First off, my heartfelt appreciation goes out today on Memorial Day for all those heroes that have lost their lives protecting our citizens as well as those abroad so that was may live in the safety we often times take for granted. I also want to extend a big thank you to those that continue to serve out country on a daily basis. Thank you
Today’s post officially completes my monthly quota (did I just hear kazoos and fireworks!?!) Yesterday I had the wonderful opportunity to do a little birding with my brother Ron up in Montrose on the Chicago lakefront. For those not aware of that incredible birding place, you need to get up there during the migration and get yourself a whole bunch of checks in your North American birding list – especially in the Warbler category. I do not want to give away the fruits of that labor yet, but let’s just say it was worth the drive!
Keeping with that Warbler theme, thought it would be nice to continue with this…
Now, this particular one wasn’t found three hours to our North. Nope, this one ended up requiring a 4 hour flight to the West to get in the tin. To be specific, these shots were taken back in December 2014 while on a quick trip to Las Vegas. Bet you went soft thanks to recent posts thinking I was going to continue the trend of putting more recent stuff on here. Unfortunately, not.
Hit the jump to find out what this bird is and view a few more pictures.
That year, Linda and I decided to head out to Vegas to celebrate the New Year (thanks to some nice incentives from a casino down there). As a general rule, if you are a birder and heading to that part of the country – always find time to stop by the Henderson Bird Viewing Preserve – you will never be disappointed. I have covered this birding hot spot a number of times previously on this blog, so I’ll leave all the details of the place out this time and go straight to the bounty. Truth be told, it was not until I was able to get into the digital darkroom that this little Warbler caught my eye. While shooting figured it was just another female Goldfinch or similar common bird that has made their way into the tin several times before.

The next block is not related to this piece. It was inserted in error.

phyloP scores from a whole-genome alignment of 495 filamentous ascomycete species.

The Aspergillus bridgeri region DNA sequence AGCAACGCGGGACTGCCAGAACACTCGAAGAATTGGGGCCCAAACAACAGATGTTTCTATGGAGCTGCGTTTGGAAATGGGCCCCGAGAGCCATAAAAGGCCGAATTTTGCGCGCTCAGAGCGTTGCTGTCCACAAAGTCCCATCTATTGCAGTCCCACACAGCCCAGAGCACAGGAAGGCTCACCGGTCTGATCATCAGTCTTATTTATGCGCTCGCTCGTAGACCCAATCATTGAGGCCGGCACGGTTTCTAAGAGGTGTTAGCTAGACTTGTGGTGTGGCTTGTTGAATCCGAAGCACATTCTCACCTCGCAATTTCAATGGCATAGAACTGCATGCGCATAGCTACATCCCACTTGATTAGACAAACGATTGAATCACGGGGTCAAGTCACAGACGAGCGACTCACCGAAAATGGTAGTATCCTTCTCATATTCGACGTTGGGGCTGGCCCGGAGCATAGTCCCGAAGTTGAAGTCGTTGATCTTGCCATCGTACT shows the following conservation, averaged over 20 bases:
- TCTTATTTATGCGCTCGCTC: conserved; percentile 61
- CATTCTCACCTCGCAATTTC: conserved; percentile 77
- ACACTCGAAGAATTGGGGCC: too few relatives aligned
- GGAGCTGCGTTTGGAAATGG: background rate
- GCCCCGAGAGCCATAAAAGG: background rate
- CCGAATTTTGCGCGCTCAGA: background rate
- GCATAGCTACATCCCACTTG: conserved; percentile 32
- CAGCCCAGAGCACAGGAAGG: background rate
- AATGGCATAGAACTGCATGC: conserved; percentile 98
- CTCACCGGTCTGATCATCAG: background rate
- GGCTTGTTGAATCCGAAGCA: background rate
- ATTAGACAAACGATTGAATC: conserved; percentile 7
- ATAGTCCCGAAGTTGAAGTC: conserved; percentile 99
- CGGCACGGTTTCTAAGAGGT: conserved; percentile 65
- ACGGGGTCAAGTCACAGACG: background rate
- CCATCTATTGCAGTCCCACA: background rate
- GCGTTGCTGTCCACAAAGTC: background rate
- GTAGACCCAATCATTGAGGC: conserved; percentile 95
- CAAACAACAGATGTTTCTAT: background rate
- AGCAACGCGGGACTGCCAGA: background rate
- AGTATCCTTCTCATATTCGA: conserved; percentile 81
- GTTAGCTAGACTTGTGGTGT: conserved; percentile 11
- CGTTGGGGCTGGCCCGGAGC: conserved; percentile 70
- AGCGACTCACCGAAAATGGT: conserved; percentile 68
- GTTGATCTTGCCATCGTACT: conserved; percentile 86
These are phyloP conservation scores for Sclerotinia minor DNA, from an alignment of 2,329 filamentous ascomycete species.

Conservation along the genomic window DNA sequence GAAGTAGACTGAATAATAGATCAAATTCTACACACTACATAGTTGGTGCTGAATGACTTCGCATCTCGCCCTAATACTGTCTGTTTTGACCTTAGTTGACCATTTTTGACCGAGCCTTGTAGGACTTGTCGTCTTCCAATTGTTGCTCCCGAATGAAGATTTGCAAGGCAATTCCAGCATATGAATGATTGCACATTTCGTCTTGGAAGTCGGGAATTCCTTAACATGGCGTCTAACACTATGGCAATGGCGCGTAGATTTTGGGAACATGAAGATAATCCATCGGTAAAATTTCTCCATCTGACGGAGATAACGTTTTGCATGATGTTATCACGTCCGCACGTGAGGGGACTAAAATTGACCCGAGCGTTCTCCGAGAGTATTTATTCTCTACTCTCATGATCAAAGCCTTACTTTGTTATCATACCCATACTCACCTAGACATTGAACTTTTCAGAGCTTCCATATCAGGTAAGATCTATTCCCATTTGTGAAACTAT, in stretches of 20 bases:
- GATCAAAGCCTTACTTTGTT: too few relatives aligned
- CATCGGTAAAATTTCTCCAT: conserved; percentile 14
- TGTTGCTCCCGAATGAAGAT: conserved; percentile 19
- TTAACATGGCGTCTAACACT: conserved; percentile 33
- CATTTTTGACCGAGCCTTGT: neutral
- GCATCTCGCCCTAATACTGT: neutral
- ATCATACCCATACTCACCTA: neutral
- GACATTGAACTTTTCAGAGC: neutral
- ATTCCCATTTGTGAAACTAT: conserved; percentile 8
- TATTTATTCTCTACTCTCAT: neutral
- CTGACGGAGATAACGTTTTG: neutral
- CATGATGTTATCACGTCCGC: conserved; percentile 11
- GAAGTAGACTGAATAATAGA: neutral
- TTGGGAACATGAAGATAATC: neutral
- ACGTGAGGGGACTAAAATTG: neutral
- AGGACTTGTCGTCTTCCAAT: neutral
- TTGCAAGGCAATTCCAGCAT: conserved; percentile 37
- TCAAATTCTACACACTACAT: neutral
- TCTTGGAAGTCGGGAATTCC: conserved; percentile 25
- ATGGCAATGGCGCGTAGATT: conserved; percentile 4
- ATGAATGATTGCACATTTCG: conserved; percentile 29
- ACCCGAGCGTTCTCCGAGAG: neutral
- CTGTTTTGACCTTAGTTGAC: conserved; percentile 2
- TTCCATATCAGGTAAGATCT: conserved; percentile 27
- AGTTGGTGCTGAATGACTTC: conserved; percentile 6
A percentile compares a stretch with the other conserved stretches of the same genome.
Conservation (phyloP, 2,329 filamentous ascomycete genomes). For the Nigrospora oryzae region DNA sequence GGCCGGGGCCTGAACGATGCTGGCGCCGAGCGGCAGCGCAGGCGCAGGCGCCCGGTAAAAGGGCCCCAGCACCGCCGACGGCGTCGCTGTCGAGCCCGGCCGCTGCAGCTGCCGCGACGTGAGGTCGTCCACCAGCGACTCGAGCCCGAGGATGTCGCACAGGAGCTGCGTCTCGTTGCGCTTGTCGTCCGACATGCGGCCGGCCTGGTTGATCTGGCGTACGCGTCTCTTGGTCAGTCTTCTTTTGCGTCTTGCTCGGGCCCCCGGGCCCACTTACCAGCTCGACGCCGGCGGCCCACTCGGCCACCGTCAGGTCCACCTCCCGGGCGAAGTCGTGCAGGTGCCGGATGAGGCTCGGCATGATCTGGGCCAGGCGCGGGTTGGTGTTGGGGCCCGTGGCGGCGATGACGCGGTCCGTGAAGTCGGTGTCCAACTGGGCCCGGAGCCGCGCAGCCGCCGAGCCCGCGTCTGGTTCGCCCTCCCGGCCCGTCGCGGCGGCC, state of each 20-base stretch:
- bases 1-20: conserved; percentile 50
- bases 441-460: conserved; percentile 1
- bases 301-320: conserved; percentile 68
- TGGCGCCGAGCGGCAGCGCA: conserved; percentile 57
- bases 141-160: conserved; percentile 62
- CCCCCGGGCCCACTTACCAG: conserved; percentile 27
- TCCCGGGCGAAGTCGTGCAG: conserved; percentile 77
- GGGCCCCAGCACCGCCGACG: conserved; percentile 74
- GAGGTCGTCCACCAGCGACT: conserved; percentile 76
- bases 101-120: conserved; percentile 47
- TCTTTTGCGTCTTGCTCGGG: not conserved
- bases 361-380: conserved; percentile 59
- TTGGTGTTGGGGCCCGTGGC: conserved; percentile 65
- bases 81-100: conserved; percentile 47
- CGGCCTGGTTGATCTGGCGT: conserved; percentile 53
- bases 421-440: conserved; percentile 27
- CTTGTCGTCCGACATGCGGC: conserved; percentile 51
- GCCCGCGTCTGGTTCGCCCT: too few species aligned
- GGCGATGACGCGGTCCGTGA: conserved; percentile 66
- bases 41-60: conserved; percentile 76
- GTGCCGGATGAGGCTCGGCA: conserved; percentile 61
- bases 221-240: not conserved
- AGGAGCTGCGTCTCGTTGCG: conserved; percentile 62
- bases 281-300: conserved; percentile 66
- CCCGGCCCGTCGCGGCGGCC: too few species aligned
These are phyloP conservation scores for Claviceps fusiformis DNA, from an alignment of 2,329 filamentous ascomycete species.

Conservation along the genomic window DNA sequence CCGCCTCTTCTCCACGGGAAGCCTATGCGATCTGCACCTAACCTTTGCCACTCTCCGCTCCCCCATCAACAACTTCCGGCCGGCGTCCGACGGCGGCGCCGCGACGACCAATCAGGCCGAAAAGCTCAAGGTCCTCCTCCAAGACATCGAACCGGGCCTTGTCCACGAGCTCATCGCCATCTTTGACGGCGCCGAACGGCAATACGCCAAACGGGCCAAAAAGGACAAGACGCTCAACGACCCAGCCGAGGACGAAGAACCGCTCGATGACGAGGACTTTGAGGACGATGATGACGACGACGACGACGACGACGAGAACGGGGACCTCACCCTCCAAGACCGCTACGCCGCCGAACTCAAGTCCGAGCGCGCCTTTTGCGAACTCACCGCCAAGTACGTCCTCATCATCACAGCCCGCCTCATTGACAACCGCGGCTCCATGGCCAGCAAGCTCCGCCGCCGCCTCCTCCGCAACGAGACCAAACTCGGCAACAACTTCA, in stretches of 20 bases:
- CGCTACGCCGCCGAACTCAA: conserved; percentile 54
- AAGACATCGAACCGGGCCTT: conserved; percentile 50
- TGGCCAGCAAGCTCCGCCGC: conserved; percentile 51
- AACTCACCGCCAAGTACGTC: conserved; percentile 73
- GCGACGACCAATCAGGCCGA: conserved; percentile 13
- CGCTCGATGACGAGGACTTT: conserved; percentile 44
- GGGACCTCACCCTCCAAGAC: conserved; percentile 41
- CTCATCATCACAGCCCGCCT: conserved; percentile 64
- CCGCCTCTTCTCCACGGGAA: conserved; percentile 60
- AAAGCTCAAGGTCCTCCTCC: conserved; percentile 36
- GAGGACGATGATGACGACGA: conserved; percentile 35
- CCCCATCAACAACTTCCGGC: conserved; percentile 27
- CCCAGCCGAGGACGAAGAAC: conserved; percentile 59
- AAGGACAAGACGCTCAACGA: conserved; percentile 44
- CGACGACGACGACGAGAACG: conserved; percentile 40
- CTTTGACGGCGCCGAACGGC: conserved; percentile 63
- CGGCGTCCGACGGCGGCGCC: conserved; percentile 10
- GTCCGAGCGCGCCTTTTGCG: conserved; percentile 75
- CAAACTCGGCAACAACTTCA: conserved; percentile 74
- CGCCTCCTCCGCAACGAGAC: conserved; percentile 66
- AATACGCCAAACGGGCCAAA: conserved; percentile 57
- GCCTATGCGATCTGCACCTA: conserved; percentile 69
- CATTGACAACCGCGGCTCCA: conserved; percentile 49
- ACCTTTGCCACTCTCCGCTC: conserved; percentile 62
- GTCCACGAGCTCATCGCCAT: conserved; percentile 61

While processing the images it became apparent that this was not a common bird I was used to seeing. Still not positive on what it was, I pulled out my trusty reference books. First observation – there are a hell of a lot of Warblers out there! Wow, this was going to take some time. You can dismiss a number of them on key characteristics, but this one had several common traits starting with the olive drab coloring. There was only one thing left to do – call in the Warbler Expert.
That’s right, dial up my brother Ron and see what he can make of this particular bird. The good news is I had a number of different angles in the tin and most of the shots turned out really nice and crispy. Sure enough, he was able to figure out what it was – pretty quickly I might add. Always good to have a knowledgeable resource at hand. There was a moment of elation when the response came back “that’s an Orange-Crowned Warbler. Guess who did not have an Orange-Crowned Warbler before that moment – that’s right, this guy! Sweet, another +1 pulled from Henderson (easily in the 25-20 range at that place alone).
Looks like these cuties spend their summers up in Canada and a smattering down the western side of the US. Their winters along are spent on the southern coastline down into Central America. Pretty narrow opportunities, so stoked that I can check the Orange off the list. Note, this is especially important because Ron just updated his bird count and it is up to 220 now. Guessing he has surpassed me now, but at least he will have to work a bit to get the Orange-Crowned crossed off his list (not that we are competing or anything like that).
How about we check the Cornell site and see what interesting things we can relay about this Warbler. Looks like there are four subspecies that differ physically and visually. Celata covers Alaska and Canada. Lutescens call the Rocky Mountains and Great Basin their home. They really do not give any local for the Orestera just stating that it is an intermediate in appearance and then the Sordida is found around the Channel Islands and locally along the coast of southern California. With that description guess I would have to go with this being a Lutescens or possibly an Orestera since they have very limited info on it. They are ground nesters “and winter farther north than most other warblers”. Lastly, their migration is triggered by dwindling food supply vs some form of calendaring.
Oh, as I mentioned, there are plenty of viewing angles in this set hehehehe.
Well, that pretty much puts a wrap on the new Warbler. Hope you enjoyed seeing the latest addition to my birding list. Now time to sit back and have a nice cold drink while enjoying the fact another monthly quota is in the books – oh wait, sorry, looks like I have to go on an 8 mile training run instead ugh.